FCC Levies Largest Collective Fine in History of U.S. Broadcasting

| Fri Apr. 13, 2007 3:01 PM EDT

"Payola" is the term for a practice in which radio broadcasters accept gifts and money from recording companies in exchange for playing music those companies select. Payola is fairly common, and actually legal if, when they play a track, radio broadcasters disclose who paid them to play it. (The FCC's rules on payola are easy to find, and quite clear.) Of course, you never hear a radio DJ saying, "We've been paid $3,000 to play this next J. Lo. track, so enjoy!"

The FCC is sending a message to change all that. Clear Channel Communications, CBS Radio, Entercom Communications, and Citadel Broadcasting have been fined a collective $12.5 million and will now be required to track every gift they receive worth more than $25. The fine is the largest in the history of American broadcasting.

My favorite part of the ruling, though, is this:

On top of the fines, the radio companies voluntarily agreed to launch a new program for independent artists... This local artist showcase commits the industry to 4,200 hours of airplay across the four companies between 6 a.m. and midnight.

In a previous payola investigation, Sony BMG Music Entertainment -- which includes Arista Records, Columbia Records, and Sony Music -- had to pay $10 million after then-New York Attorney General Eliot Spitzer went after it.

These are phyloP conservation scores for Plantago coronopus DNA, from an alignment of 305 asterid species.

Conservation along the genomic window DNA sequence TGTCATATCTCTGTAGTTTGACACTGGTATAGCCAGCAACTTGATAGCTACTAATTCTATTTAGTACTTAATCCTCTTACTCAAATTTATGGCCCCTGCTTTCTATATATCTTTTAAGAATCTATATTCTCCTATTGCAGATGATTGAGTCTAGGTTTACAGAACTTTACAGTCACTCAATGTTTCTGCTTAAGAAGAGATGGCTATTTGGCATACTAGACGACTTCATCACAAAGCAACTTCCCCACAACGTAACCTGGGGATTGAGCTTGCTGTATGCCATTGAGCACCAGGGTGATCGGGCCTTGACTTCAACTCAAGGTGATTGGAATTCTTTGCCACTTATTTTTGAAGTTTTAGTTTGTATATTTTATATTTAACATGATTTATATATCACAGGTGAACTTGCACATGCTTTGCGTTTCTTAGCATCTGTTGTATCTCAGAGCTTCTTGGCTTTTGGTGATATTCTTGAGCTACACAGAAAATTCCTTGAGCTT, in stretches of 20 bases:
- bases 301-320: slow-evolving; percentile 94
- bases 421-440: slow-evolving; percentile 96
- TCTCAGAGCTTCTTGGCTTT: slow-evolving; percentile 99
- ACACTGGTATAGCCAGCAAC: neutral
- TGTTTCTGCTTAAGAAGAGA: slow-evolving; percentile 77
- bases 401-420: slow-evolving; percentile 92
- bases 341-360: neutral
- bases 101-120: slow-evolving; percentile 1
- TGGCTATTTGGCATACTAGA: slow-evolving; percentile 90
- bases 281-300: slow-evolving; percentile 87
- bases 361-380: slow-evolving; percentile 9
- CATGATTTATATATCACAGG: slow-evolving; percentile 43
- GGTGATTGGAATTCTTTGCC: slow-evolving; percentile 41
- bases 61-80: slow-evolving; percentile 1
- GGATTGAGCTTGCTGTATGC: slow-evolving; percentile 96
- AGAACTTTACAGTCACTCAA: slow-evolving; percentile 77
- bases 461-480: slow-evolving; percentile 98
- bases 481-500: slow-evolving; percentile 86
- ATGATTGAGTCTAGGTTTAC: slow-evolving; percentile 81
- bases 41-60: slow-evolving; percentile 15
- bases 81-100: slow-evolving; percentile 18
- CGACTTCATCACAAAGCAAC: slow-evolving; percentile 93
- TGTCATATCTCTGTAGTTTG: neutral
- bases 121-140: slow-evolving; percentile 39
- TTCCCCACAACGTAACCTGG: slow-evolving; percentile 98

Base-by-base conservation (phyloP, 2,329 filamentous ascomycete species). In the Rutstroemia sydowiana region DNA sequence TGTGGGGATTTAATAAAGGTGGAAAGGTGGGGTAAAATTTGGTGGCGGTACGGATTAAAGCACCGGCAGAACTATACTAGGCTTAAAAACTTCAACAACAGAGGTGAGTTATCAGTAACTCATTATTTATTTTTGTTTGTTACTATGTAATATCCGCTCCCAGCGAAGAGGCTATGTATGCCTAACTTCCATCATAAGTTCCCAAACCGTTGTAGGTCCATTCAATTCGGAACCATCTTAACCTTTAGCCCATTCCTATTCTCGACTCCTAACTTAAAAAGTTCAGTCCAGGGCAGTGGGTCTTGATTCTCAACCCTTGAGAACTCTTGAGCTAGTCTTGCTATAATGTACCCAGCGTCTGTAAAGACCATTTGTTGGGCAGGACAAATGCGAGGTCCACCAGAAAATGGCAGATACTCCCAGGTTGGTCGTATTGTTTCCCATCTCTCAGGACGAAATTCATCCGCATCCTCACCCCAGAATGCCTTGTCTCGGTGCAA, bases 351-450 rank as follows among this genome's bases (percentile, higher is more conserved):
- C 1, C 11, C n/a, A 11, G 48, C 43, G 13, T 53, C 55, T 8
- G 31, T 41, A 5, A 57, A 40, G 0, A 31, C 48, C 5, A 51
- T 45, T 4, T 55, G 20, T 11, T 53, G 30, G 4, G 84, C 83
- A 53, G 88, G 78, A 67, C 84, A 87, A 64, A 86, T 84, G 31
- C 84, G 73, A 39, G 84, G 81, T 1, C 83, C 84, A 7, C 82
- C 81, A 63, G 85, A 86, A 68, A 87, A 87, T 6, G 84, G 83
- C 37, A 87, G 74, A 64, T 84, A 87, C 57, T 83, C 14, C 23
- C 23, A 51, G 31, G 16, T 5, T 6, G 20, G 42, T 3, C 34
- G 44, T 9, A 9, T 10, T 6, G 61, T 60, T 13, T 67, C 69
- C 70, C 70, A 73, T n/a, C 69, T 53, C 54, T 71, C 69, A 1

Mia Farrow Calls Beijing 2008 the "Genocide Olympics"

| Fri Apr. 13, 2007 2:52 PM EDT

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Mia Farrow's targeted pressure to curb the Darfur genocide "could accomplish what years of diplomacy could not," writes Helene Cooper in the New York Times.

For two years, China has used its permanent seat on the United Nations Security Council to protect the Sudanese government from UN sanctions. More than half of Sudan's oil exports go to China, and Beijing is the Sudan's leading arms supplier. But Mia Farrow last month started a campaign to spur Beijing into humanitarian cooperation. She called on Steven Spielberg to use his position as an artistic adviser to the Games to pressure China. In a Wall Street Journal op-ed, she warned, Spielberg could "go down in history as the Leni Riefenstahl of the Beijing Games." Four days later, Spielberg sent a letter to Chinese President Hu Jintao. Days later, China dispatched a high-ranking official to Sudan.

The turnaround is "as a classic study of how a pressure campaign, aimed to strike Beijing in a vulnerable spot at a vulnerable time, could accomplish what years of diplomacy could not," writes Helene Cooper. China has still not agreed to sanctions. But it's been less than two weeks since Farrow's op-ed. And according to J. Stephen Morrison, a Sudan expert at the Center for Strategic and International Studies, China values its image more than this oil from Sudan. "Their equity is to be seen as an ethical, rising global power," Morrison says, "not to get in bed with every sleazy government that comes up with a little oil." And the Olympics have been a major source of national pride. The night Beijing won the bid to host the Games, I joined about 200,000 revellers celebrating in Tiananmen Square, dancing and singing; it was the biggest gathering there since 1989.